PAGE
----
Countless new buy-outs, bail-outs and owners have wrested control of the club since 2009, while two spells in administration have also cost Portsmouth a double relegation.
This past summer saw every single professional player on the club's books sold and the team re-built from scratch on minimal funds, while manager Michael Appleton has also just recently been lured away.
At the time of writing, the ownership situation has still not been fully resolved, and the club lie 17th in League One—but the fans keep coming, keep singing and supporting, and hoping that all will finally be resolved soon.
Like Manchester City, Norwich City are a relatively big-sized football team who attract the crowds in their thousands—despite having spent a good portion of the recent past below Premier League level.
Norwich have never been a club to be amongst the trophies but they have a catchment area for fans which has precious little competition around, and the supporters regularly fill the ground to near capacity.
Now a team who have managed to mix the relegation worries of Manchester City with the financial travails of Portsmouth over the past few years.
In 2007 as a long-term result of financial mismanagement, Leeds were relegated down to the third tier, League One.
They have managed to propel themselves back into the Championship but are currently on the verge of yet another ownership change, and are not looking particularly close at present to challenging their way back into the Premier League.
Nonetheless, Leeds hold the fifth-highest average attendance in the Championship this season, a bigger crowd than three Premier League sides have managed to draw in.
Where do we go with Rangers?
The club has been relegated from the Scottish Premier League to the Third Division and the fans are packing out the stadium for attendances never before seen at that level.
It's a long road back to the top of Scottish football for the Glasgow club but the fans certainly seem up for the challenge and are backing their team.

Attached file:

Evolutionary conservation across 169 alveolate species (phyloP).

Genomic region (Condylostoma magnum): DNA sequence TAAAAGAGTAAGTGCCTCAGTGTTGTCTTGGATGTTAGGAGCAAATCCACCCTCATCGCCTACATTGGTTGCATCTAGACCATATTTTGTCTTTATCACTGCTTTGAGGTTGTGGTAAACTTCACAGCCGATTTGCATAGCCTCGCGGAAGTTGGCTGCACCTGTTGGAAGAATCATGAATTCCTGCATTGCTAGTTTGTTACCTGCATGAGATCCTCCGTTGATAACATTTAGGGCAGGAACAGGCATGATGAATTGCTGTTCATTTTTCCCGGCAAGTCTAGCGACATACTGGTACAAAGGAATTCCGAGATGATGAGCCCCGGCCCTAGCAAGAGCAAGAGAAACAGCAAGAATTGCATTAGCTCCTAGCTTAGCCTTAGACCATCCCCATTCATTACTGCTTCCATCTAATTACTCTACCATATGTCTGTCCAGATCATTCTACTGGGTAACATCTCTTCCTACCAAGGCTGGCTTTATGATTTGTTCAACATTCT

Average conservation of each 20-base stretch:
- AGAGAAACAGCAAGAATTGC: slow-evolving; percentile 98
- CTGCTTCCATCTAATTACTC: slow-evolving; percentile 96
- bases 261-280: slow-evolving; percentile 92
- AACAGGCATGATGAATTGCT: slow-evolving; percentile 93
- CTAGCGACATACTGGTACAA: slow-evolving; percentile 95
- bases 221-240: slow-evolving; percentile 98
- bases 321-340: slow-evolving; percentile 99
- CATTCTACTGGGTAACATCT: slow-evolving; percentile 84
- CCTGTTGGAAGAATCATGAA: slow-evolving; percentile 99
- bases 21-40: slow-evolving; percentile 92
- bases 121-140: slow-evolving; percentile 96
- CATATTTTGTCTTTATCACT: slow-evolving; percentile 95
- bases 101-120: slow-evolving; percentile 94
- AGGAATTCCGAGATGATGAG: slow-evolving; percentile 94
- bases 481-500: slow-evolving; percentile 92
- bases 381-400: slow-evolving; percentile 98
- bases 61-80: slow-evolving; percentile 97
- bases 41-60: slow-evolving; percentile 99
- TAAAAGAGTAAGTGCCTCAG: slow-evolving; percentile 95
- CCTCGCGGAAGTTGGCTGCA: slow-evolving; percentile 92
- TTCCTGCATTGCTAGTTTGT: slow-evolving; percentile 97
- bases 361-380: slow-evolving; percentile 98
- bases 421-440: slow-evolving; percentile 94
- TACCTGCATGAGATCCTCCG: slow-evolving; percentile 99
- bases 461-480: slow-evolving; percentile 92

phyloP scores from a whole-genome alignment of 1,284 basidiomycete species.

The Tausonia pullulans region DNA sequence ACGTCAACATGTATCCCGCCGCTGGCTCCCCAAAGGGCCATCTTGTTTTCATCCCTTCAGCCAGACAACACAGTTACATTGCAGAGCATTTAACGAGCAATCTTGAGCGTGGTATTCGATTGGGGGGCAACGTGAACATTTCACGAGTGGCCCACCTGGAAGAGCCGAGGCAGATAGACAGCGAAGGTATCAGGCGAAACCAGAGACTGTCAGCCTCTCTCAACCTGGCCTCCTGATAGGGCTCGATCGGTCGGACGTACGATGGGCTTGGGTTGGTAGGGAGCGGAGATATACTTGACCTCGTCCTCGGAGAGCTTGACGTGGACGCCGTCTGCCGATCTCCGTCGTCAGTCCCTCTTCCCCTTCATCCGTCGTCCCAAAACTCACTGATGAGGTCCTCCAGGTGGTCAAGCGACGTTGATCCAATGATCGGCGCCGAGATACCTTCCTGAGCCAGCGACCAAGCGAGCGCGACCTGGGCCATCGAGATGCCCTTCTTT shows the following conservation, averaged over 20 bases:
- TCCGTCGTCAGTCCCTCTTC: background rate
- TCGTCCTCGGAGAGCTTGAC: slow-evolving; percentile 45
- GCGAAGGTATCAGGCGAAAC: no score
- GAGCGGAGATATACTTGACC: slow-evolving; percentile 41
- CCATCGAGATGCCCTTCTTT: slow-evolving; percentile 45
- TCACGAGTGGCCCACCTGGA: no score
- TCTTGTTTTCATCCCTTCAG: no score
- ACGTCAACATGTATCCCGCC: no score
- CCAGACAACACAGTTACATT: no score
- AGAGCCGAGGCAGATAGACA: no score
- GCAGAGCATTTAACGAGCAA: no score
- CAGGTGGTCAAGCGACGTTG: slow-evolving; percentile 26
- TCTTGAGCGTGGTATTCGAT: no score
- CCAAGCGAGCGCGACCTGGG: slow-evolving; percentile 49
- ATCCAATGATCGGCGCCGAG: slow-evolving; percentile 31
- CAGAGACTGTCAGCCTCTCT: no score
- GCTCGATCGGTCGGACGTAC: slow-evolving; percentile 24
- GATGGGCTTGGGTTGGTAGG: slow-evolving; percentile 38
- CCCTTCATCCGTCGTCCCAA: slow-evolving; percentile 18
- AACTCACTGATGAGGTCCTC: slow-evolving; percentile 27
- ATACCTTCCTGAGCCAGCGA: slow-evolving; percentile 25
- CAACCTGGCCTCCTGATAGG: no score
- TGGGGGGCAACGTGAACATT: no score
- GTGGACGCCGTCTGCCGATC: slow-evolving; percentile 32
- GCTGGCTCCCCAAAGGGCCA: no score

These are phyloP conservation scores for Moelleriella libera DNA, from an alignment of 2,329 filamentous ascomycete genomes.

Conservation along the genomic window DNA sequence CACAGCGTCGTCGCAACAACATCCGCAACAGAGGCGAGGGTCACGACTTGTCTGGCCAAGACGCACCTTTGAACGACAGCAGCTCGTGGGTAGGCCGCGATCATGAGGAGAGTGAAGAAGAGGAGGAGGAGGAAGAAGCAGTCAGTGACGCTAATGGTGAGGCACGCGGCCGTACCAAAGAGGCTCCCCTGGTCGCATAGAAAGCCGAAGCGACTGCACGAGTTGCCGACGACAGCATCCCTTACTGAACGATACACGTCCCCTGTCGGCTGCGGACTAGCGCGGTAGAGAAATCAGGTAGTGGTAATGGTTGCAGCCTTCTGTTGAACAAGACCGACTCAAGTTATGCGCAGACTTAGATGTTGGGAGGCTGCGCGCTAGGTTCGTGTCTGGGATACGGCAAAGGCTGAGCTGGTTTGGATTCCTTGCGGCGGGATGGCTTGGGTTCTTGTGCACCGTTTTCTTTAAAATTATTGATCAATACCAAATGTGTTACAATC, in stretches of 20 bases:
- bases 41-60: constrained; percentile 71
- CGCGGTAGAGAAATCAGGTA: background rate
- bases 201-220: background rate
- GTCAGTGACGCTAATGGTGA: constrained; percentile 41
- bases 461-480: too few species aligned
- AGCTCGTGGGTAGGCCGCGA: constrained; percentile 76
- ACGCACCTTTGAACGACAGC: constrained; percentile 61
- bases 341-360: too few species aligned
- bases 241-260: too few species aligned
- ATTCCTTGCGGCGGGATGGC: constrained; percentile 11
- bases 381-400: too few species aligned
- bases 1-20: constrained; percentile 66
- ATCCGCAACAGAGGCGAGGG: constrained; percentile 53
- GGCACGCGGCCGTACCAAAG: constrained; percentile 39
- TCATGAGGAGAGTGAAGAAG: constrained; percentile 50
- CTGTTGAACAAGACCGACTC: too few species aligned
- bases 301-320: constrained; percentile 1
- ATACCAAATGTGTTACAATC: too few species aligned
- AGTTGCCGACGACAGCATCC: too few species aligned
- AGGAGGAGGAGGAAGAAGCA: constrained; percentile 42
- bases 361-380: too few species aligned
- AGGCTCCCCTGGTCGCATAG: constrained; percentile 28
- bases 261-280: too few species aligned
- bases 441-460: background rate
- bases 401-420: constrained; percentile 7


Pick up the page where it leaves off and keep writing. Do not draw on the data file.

They are currently two points clear at the top of the league after nine matches, with an average attendance of 47,600.
Second place Elgin City have an average crowd of 780.
West Ham United
West Ham United's fans have a belief that they gave forth much of what is right about football in England through the players they've nurtured, trophies their players have contributed to winning and the perceived way they like to play the game.
Obviously, not much of the latter is happening just recently under the present management—but they are winning games and are back in the top flight, which is more than can be said for the rest of the reign of the Hammers' current owners.
West Ham haven't had much success recently but they have always had tremendous support from the stands.
It's been said that a Newcastle United fan is one of the easiest to recognise—because they'll be the one without a shirt on.
Newcastle don't have a particularly global fanbase like Arsenal or Manchester United, but the local support they have is passionate and intense.
Game after game, season after season, their St. James' Park stadium is full and noisy and full-blooded, which is far more than can be said for neighbours Sunderland and Middlesbrough.
The Geordies keep singing—even after almost 60 years without winning a decent trophy.
Away from England now, and into Spain.
Atletico Madrid have long lived in the shadow of their larger city rival, Real, whose wealth and success surpasses the dreams of most Atleti fans.
The long-suffering side endured more than a decade without silverware following their league and cup double success of 1995-96 before they were reacquainted with that winning feeling through two Europa League victories in the past few seasons.
Atleti fans have always valued hard work and feverish support, and have never wavered in the latter despite the enormous success at times of Real Madrid.
Newell's Old Boys
Put visit a top flight football match in Argentina on your bucket list. Do it now.
The feverish atmosphere at Newell's Old Boys is largely due to the Hinchada who sing, beat drums and chant their way through every league game.
A colourful and noisy hoard of fans, the Newell's supporters treat every match the same way and back their team vociferously and without end.
Their derby matches, played against Rosario Central, are above all else a fantastic spectacle through the sheer energy and anticipation that the fans create an atmosphere in.